Treves, A. and M. Rabenhorst (0.21 Mb) (2017). Risk Map for Wolf Threats to Livestock still Predictive 5 Years after Construction. PLOS ONE: open access at https://doi.org/10.1371/journal.pone.0180043
Treves, A., Artelle, K.A., Darimont, C.T., Parsons, D.R. 2017. (3.8 Mb) Mismeasured mortality: correcting estimates of wolf poaching in the United States. Journal of Mammalogy 98(3): open access at DOI: https://doi.org/10.1093/jmammal/gyx052
Darimont, C.T., Paquet, P., Treves, A., Artelle, K.A., Chapron, G. 2018. Political populations of large carnivores.Conservation Biology DOI: 10.1111/cobi.13065
Treves, A., J.A. Langenberg, J.v. López-Bao, M.F. Rabenhorst 2017. (1.8 Mb)Gray wolf mortality patterns in Wisconsin from 1979 to 2012 Journal of Mammalogy 98(1): DOI:10.1093/jmammal/gyw145
Treves, A., Krofel, M., McManus, J. (equal co-authors).2016. Predator control should not be a shot in the dark. Frontiers in Ecology and the Environment14: 380-388.
In a nutshell:
• Predator control methods to prevent livestock loss have rarely been subject to rigorous tests using the “gold standard” for scientific inference (random assignment to control and treatment groups with experimental designs that avoid biases in sampling, treatment, measurement, or reporting)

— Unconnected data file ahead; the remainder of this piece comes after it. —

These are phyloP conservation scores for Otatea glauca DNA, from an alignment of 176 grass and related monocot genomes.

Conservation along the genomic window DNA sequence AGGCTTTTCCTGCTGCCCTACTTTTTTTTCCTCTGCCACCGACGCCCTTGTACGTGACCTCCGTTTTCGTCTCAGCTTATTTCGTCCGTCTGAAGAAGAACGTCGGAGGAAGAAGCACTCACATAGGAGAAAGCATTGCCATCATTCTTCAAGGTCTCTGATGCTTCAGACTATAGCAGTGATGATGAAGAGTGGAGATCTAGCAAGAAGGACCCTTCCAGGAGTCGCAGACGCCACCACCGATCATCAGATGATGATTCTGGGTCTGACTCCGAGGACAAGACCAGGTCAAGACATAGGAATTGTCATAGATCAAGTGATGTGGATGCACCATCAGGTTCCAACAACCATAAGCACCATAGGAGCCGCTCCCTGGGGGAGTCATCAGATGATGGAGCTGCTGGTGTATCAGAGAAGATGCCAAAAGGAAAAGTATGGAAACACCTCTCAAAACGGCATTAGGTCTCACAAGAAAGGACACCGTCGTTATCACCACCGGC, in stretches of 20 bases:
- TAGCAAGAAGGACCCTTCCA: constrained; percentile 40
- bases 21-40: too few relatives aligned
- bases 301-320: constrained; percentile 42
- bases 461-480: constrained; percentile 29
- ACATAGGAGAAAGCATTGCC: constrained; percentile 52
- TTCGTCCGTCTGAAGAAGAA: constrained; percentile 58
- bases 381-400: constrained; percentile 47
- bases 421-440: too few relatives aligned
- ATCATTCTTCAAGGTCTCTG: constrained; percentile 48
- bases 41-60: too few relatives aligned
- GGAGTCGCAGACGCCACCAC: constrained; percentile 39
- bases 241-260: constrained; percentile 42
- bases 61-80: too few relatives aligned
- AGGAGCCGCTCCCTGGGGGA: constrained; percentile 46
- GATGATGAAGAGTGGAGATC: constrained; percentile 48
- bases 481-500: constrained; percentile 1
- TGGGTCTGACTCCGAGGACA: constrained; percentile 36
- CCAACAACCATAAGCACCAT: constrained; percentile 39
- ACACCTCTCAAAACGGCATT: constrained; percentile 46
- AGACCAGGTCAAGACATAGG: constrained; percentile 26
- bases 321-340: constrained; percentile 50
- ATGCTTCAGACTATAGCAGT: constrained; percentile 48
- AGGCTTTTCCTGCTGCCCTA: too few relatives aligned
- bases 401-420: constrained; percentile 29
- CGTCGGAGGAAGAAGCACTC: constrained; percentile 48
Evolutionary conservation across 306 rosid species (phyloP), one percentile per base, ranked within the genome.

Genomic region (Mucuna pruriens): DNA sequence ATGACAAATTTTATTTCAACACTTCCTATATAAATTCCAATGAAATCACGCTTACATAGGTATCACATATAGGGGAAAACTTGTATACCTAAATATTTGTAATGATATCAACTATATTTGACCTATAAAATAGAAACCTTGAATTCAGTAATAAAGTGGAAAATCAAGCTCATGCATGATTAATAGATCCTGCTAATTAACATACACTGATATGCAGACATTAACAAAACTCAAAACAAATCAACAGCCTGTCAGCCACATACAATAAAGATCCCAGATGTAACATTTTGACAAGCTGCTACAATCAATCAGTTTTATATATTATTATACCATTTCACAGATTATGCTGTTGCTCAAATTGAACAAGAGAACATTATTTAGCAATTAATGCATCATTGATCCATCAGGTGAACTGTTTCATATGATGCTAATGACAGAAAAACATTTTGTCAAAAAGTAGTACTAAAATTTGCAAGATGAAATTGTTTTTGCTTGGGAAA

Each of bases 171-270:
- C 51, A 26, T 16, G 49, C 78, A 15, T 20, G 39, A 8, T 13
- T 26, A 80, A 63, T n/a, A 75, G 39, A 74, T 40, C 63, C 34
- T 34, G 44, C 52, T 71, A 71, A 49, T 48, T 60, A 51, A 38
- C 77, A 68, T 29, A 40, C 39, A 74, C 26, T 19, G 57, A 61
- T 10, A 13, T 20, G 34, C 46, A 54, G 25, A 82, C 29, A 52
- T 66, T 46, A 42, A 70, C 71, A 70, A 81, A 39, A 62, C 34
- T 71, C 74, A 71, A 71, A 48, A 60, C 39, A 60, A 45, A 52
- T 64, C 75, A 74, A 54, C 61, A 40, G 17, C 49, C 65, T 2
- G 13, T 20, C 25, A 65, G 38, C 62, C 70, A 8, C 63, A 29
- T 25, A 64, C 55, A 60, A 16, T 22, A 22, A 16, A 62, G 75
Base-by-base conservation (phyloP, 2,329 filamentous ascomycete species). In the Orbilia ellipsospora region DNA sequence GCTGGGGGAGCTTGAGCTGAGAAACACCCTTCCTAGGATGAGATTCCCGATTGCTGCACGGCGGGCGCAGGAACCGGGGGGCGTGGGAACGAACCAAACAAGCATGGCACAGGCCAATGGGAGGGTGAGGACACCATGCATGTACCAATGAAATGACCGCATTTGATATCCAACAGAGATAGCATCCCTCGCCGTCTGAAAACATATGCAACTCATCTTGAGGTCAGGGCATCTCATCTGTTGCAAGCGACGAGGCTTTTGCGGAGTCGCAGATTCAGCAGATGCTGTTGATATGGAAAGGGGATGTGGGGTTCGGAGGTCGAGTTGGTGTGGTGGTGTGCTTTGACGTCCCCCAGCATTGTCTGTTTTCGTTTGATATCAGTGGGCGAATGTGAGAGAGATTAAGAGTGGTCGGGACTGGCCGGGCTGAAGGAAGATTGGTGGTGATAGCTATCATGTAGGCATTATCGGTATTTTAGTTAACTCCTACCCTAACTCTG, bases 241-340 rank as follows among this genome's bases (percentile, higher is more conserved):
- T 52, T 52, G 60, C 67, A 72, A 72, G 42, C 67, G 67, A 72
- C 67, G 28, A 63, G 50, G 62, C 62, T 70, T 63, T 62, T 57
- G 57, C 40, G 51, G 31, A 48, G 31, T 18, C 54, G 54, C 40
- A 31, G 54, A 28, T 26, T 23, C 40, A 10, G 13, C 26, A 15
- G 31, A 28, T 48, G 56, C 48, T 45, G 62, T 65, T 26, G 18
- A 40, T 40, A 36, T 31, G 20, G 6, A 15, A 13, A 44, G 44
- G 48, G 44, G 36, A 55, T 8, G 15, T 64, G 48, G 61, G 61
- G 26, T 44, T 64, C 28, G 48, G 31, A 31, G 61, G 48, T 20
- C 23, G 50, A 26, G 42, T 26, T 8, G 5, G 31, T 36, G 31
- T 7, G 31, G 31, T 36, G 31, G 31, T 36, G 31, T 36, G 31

• Across the controlled experiments that we systematically examined, higher standards of evidence were generally applied in tests of non-lethal methods than in tests of lethal methods for predator control
• Non-lethal methods were more effective than lethal methods in preventing carnivore predation on livestock generally; at least two lethal methods (government culling or regulated, public hunting) were followed by increases in predation on livestock; zero tests of non-lethal methods had counterproductive effects
• All flawed tests came from North America; ten of 12 flawed tests were published in three journals, compared to four of 12 tests with strong inference in those same journals.